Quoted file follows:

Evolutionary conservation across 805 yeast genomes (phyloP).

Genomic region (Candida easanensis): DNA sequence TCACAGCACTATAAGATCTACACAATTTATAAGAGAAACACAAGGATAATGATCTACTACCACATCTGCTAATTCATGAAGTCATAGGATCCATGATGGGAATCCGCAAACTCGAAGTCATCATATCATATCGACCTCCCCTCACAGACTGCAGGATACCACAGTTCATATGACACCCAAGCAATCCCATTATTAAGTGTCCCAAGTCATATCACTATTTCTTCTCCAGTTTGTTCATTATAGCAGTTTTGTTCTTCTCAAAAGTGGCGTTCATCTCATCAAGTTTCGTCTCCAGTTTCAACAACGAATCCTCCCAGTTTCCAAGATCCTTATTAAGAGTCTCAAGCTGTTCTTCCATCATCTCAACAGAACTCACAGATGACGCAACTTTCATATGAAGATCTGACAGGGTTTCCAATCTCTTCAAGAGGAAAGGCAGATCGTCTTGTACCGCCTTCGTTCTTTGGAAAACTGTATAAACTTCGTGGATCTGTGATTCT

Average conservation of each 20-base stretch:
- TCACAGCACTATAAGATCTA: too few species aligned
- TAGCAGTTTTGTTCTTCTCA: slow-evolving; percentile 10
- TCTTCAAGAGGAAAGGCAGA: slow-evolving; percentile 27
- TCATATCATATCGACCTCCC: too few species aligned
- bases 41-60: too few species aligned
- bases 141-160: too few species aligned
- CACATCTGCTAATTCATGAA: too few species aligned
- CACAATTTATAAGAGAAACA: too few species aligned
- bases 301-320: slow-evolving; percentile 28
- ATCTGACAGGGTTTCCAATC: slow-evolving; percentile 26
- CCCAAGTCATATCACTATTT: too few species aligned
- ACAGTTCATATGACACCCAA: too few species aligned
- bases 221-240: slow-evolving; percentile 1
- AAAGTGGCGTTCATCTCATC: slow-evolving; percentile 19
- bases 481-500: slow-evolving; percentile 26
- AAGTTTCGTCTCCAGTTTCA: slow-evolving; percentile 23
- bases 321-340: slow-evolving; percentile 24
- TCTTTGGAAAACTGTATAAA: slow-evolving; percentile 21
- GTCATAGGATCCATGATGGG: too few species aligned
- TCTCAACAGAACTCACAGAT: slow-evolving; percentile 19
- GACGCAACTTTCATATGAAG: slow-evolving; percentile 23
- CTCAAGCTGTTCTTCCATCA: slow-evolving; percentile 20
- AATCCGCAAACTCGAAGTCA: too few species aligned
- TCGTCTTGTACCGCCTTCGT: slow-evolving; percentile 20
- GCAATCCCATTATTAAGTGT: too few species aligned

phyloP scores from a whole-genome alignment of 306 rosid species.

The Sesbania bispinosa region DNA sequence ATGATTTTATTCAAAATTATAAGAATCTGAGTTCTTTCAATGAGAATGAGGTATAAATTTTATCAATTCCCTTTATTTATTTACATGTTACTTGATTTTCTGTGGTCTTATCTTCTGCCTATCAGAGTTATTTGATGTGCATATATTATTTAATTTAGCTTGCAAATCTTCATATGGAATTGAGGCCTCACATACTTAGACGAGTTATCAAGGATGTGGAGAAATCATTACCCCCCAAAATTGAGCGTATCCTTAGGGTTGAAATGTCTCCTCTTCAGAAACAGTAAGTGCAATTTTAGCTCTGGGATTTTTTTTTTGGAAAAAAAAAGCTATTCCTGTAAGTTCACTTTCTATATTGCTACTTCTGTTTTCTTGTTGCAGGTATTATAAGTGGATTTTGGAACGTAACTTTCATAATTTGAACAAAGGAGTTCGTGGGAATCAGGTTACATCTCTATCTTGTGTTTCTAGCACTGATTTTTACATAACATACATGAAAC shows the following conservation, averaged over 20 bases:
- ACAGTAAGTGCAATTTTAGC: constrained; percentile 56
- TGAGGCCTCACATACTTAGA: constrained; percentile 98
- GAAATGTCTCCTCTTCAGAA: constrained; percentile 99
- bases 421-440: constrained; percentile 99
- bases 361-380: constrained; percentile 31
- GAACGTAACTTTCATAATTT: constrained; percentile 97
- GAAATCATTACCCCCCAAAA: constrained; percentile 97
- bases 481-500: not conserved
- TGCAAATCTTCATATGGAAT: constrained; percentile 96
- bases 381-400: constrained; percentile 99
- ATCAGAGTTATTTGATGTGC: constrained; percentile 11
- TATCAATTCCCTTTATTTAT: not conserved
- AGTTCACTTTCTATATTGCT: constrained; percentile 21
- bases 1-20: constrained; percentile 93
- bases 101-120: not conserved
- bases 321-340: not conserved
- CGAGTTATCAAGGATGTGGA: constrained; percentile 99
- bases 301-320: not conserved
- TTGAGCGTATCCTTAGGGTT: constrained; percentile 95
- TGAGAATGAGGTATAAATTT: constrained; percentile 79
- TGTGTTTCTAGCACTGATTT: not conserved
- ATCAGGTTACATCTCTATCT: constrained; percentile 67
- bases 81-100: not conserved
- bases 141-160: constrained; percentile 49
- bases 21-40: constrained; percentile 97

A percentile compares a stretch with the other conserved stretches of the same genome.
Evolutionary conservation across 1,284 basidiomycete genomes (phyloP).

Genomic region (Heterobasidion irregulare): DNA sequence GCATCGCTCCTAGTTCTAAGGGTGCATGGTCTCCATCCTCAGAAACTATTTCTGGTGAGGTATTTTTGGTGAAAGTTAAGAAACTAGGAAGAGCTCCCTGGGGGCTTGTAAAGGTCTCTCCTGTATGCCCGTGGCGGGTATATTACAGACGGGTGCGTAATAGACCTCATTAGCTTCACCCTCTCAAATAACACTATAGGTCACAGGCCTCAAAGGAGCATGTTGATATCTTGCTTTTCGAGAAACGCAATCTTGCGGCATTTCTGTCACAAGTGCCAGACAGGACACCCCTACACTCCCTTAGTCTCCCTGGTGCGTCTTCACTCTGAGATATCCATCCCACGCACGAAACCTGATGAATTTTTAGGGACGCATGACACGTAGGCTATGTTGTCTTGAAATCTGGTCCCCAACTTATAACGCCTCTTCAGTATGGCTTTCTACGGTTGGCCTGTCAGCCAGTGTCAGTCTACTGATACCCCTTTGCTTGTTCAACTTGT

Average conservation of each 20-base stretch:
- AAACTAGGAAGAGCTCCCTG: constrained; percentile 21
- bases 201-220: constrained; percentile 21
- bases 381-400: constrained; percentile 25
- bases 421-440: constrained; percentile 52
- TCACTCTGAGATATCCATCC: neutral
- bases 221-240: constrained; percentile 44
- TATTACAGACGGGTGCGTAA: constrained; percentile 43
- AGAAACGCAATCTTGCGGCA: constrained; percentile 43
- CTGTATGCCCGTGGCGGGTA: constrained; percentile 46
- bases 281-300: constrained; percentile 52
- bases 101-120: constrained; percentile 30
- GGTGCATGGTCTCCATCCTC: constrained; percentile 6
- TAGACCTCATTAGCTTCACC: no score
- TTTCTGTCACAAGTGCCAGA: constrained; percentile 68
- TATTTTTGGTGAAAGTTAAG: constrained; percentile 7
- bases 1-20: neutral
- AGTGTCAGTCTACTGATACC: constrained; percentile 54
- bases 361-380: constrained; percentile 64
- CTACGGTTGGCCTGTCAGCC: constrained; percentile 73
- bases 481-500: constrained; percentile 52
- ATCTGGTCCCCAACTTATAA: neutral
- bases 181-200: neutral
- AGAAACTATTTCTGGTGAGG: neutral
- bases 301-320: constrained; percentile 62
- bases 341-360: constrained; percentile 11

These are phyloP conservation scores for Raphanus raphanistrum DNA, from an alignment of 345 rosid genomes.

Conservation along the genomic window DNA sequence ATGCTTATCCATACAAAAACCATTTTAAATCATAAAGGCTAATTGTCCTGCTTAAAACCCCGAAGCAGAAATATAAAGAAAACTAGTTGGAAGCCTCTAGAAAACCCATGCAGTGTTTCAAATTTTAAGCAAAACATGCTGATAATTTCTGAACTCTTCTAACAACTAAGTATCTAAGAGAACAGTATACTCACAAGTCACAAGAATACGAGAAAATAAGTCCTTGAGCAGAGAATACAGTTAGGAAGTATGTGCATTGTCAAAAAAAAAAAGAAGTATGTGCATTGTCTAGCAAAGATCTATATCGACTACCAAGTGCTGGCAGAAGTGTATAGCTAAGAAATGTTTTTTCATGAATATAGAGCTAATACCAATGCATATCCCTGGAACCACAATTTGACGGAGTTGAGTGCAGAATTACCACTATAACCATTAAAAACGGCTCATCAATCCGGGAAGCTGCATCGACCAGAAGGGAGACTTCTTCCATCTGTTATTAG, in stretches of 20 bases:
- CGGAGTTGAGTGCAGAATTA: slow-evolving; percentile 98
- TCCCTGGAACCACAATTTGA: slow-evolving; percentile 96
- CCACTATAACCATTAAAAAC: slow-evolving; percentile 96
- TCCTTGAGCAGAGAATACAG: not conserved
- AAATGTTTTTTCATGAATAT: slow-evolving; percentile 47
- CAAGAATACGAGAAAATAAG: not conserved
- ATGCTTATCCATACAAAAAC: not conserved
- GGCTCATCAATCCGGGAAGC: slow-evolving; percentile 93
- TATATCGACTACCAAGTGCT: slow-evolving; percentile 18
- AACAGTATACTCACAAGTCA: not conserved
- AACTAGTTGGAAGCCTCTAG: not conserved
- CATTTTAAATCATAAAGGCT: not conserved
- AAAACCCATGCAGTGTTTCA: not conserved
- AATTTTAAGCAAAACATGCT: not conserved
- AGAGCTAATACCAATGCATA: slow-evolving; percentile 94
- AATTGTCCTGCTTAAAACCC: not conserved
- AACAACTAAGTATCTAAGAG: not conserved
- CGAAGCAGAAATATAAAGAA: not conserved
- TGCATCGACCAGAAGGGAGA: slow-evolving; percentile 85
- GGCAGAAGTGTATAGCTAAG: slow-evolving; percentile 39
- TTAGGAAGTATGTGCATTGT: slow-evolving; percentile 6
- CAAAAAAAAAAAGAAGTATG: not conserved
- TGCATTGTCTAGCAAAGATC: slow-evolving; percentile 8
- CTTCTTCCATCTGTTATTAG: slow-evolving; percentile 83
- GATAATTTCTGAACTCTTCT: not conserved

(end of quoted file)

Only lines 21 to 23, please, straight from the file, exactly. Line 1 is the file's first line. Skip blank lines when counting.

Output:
- TCTTTGGAAAACTGTATAAA: slow-evolving; percentile 21
- GTCATAGGATCCATGATGGG: too few species aligned
- TCTCAACAGAACTCACAGAT: slow-evolving; percentile 19